I mean you can like whatever you want to and use whatever you want to, but why write about technology something which is just not true. Technology is not about opinions, it is about facts.
« Last Edit: November 24, 2012, 09:35:34 PM by Ganymedes »
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Offline BillBoh1971

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Re: Choosing a Linux desktop environment 2011
« Reply #7 on: November 25, 2012, 12:58:39 AM »
Technology is not about opinions, it is about facts.
This of course needs a reply. It's indeed about facts, but i can't seem to find facts. "Slow" or "fast" are still - subjective - opinions. What i'm looking for are objective facts, benchmarks, numbers. On this page i can find a few numbers about RAM consumption (http://www.renewablepcs.com/about-linux/kde-gnome-or-xfce), but the author admits (which i think is admirable) the numbers should be taken with a grain of salt given the fact we're comparing things that are not easy to compare.

[Writing this with Peppermint with LXDE/Openbox. More in a few, when i switch to Ubuntu with Unity.]

Offline Ganymedes

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Re: Choosing a Linux desktop environment 2011
« Reply #8 on: November 25, 2012, 08:23:55 AM »
This of course needs a reply. It's indeed about facts, but i can't seem to find facts. "Slow" or "fast" are still - subjective - opinions.
...

Yes of course if you put it like that, but in those writings opinions were, well I suppose they still are, disguised as technological facts, for instance:

- opening Dash takes 5-10 seconds if you have many files. Not true, in a average computer it takes less than 1s even with 200 000 files
- Unity is not suitable for anything else than a fast, new computer. Not true. It is not slow even on Asus eeePC 901 moped laptop with 1 GB of RAM. It is not about computer being fast, it is about computer being decent for Linux and having a decent display adapter. These are complete different things given as support answers.
- Unity has bad ergonomy because it requires a lot of mouse clicking and movement. Not true. It is very easy to count the clicks and find out that this is not true. As such ergonomy is not about opinions - it is an university course and more.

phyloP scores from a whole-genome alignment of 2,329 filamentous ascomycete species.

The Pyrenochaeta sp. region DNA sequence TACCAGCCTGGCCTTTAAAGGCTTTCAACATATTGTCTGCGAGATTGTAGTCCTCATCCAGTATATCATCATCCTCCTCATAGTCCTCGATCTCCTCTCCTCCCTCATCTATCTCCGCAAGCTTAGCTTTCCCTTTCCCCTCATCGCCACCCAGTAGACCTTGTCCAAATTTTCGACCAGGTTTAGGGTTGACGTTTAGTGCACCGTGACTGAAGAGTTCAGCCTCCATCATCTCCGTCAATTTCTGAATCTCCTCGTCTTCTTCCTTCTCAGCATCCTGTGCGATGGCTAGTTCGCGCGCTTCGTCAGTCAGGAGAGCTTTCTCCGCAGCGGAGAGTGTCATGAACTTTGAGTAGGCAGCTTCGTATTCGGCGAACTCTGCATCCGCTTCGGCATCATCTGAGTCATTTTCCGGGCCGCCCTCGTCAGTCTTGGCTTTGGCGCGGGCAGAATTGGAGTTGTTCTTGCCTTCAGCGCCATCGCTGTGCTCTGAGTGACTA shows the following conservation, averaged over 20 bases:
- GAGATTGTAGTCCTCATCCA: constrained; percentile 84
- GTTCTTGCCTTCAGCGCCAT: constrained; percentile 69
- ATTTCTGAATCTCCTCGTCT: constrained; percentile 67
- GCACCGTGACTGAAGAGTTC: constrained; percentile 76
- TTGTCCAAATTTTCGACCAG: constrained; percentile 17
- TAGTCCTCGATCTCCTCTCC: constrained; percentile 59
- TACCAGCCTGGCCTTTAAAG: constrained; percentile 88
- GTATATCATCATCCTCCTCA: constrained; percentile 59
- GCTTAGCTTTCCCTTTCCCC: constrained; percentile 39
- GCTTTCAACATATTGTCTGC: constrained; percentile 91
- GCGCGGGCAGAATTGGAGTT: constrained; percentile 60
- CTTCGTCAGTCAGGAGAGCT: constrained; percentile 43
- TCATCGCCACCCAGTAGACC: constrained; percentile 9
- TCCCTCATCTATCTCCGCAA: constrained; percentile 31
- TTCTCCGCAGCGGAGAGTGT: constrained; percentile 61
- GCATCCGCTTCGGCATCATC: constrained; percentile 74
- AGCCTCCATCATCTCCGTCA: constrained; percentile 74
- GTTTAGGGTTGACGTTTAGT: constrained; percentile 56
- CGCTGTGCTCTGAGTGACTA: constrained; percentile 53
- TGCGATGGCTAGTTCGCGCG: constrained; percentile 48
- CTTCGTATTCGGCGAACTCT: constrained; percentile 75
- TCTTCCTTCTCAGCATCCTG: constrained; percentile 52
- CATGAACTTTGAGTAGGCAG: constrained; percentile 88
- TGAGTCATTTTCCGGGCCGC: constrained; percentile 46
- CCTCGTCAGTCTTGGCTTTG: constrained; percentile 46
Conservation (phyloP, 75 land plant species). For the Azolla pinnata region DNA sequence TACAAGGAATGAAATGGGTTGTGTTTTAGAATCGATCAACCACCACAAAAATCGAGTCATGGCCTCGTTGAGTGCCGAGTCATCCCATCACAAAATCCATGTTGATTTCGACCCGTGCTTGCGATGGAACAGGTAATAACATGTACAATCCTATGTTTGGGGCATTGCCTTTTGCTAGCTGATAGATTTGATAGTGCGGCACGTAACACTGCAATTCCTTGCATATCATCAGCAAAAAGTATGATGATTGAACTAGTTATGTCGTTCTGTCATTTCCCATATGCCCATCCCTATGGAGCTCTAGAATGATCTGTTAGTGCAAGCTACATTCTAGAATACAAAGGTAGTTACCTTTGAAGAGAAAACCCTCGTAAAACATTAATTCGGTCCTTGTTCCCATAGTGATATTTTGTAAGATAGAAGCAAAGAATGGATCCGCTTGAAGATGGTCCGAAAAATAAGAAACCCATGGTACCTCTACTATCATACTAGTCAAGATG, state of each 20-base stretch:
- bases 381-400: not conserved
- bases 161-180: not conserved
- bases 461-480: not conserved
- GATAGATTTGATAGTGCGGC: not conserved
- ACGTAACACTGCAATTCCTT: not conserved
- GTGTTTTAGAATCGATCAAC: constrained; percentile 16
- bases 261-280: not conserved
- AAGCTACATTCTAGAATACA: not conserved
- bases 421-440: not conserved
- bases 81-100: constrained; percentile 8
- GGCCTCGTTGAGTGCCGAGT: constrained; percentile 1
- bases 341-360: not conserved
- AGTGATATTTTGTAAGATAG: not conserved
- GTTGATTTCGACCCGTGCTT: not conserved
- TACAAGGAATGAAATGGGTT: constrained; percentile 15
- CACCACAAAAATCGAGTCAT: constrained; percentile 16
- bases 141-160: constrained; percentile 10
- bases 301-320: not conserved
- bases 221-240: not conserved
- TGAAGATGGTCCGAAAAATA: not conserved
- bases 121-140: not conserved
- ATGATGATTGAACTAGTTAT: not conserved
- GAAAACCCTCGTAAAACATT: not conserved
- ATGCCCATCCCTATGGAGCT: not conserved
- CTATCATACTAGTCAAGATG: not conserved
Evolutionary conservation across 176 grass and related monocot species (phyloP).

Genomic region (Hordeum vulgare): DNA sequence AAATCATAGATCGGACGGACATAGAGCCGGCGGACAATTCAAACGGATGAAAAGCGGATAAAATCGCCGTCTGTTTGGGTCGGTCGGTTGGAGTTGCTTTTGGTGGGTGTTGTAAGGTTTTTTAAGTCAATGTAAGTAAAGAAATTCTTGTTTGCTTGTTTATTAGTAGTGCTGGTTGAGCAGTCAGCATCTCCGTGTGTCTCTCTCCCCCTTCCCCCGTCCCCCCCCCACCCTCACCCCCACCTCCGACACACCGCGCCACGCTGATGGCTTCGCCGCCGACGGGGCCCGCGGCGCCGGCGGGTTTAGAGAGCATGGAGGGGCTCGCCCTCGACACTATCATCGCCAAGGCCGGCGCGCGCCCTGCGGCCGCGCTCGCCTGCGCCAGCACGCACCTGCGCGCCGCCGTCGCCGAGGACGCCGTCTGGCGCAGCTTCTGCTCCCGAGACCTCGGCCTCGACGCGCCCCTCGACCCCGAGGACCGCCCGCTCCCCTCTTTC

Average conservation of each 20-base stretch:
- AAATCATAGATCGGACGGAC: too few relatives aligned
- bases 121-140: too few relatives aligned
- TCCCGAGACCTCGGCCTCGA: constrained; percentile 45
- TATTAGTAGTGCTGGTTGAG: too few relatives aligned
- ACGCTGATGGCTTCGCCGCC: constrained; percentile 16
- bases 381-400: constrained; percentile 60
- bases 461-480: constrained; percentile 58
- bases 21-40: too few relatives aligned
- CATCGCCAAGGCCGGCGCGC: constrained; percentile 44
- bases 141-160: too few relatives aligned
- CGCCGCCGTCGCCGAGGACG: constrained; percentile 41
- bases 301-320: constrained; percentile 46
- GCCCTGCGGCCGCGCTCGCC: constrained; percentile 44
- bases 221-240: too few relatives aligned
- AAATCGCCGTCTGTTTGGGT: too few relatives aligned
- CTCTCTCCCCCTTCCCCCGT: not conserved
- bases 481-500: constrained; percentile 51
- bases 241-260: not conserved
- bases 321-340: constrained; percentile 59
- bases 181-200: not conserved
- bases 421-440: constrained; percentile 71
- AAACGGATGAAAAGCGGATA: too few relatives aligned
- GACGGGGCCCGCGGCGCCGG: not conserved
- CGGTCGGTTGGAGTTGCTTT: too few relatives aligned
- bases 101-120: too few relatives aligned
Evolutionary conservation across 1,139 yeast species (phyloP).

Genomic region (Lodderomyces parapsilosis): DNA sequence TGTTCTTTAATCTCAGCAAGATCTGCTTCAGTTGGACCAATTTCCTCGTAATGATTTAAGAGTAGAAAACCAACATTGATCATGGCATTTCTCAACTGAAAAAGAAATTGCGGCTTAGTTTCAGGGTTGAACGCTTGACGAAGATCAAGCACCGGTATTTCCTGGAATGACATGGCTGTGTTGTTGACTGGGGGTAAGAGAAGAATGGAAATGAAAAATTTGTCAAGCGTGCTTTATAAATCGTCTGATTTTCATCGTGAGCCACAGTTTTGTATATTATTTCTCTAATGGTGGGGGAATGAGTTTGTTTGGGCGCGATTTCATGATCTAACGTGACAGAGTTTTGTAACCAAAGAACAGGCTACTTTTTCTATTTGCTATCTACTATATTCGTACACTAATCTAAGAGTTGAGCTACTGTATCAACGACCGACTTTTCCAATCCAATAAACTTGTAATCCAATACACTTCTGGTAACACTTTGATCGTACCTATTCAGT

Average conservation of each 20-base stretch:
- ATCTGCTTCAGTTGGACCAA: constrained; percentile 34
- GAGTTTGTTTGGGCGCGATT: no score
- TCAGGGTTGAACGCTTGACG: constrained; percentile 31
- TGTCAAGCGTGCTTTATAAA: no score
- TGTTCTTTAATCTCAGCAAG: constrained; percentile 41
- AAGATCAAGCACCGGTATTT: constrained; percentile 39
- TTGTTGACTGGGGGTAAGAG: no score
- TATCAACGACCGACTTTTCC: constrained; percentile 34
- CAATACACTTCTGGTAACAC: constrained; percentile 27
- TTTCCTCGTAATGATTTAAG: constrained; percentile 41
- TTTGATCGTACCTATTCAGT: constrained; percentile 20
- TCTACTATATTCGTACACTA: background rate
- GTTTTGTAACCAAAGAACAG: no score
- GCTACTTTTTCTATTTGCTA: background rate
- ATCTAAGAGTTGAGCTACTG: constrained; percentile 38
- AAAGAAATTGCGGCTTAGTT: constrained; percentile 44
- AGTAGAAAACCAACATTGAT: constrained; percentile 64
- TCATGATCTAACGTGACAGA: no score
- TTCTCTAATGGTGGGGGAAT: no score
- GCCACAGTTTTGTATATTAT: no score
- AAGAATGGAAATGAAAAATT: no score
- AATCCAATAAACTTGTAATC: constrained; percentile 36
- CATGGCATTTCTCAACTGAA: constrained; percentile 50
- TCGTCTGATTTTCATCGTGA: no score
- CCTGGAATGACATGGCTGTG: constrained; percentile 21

So, if term "slow" is used as such, it should mean real slowness, seconds. If slowness is meant as feeling-of-the-user-experience, then it should be stated like that and then it can be a subjective matter. I am now talking about official support on Ubuntu forums.

RAM consumption doesn't mean a thing on 64-bit computers, if you just have enough RAM. Why wouldn't you have since it is cheap and every motherboard can support enough RAM. Requirement of RAM is a feature of OS and programs - you need to configure your computer to face that requirement. If you cannot, then you just simply have to use something else. Comparing RAM consumption is only relevant on older computers (like AMD 1.4 GHz - level), but most likely they are not up to a modern, fully equipped,  distro anyway.
« Last Edit: November 25, 2012, 08:30:30 AM by Ganymedes »
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Offline BillBoh1971

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Re: Choosing a Linux desktop environment 2011
« Reply #9 on: November 25, 2012, 06:48:05 PM »
Comparing RAM consumption is only relevant on older computers (like AMD 1.4 GHz - level), but most likely they are not up to a modern, fully equipped,  distro anyway.
I still have 2 old machines of that generation (a desktop and a laptop) so it matters to me.

But since you insist on speed: my impression is that Unity is rather fast, even ultra fast compared to KDE (on my 1.5yo machine that is). In terms of speed you can compare it with Gnome2/Mate. XFCE is still faster. All of that is, on my machine.

Offline Ganymedes

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Re: Choosing a Linux desktop environment 2011
« Reply #10 on: November 25, 2012, 07:12:21 PM »
...
But since you insist on speed: my impression is that Unity is rather fast, even ultra fast compared to KDE (on my 1.5yo machine that is). In terms of speed you can compare it with Gnome2/Mate. XFCE is still faster. All of that is, on my machine.

Yep, that might be a very correct comment technology-wise (I say "might" because I do not know KDE).

But I was referring to writings of this nature: "Unity is very slow, almost unusable compared to Gnome 2". That is simply not true on any system, where Unity should even be tried to be used. Trying to run Unity with a system with too little memory or bad graphics adapter, is just insane ... technology-wise, I mean.